Most of us can only dream of what life was like at a remote lighthouse, something that is even more difficult to imagine what family life at light stations along the rugged and often desolate coast of Canada’s British Columbia was like.
But as we revisit Santa’s arrival to some of these remote lighthouses in 1968, we’d love to hear from lighthouse keepers and family members who grew up at these lighthouses that might have stories and photographs to share with us.
According to a story published by the British Columbia Department of Travel Industry in 1968 Santa Claus arrived at their remote light stations by any means possible so the families of the lighthouse keepers could celebrate Christmas just like people on the mainland would.
As Christmas approached plans were made well ahead of time to make sure lighthouse keepers and their families received that special visit from dear old St. Nick. The Coast Guard ship Camsell, under the command of Capt. John Strand, which made regular visits to the remote lighthouses with supplies, had one special visit that included a special white bearded passenger on board, who dressed in a bright red outfit. Actually on that 1968 trip it was chief steward George Thomas who impersonated the jolly old man.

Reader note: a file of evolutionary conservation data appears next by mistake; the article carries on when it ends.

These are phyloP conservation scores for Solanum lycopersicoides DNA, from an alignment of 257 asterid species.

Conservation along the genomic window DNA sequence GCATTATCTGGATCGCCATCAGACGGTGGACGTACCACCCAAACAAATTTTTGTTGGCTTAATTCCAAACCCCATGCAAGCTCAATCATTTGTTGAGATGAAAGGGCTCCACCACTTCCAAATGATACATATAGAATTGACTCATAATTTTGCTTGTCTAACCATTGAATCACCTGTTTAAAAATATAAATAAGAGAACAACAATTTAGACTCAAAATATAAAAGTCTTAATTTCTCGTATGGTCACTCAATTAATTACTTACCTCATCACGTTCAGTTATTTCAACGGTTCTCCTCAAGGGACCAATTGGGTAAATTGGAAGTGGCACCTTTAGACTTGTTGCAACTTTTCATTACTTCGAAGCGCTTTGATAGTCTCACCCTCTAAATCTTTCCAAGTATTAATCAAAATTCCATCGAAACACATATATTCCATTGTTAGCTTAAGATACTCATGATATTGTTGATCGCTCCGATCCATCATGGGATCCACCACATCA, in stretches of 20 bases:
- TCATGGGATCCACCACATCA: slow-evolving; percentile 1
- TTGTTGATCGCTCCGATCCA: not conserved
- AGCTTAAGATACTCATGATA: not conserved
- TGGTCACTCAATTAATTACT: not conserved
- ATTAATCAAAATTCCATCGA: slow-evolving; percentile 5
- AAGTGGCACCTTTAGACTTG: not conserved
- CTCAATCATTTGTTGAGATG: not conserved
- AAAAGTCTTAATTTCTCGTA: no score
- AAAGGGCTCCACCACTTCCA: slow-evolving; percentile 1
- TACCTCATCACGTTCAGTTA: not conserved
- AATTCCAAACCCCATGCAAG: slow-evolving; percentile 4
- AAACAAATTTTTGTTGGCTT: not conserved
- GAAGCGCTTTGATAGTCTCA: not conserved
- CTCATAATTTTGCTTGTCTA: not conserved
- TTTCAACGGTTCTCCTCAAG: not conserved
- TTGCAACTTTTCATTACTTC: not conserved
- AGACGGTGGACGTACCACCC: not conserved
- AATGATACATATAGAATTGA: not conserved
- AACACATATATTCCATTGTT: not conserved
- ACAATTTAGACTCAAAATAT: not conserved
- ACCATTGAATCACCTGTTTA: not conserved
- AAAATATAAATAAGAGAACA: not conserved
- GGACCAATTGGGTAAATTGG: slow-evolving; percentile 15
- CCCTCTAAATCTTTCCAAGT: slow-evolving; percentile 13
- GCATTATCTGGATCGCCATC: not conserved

While the people on the mainland would celebrate Christmas, few ever thought about the families who guarded the well being of those traversing the icy cold waters of the north Pacific. During the holidays, let us never forget these families and remember to say a prayer in their honor for the history they provided us and the lives they helped to save.
This story appeared in the
December 2008 edition of Lighthouse Digest Magazine. The print edition contains more stories than our internet edition, and each story generally contains more photographs - often many more - in the print edition. For subscription information about the print edition, click here.
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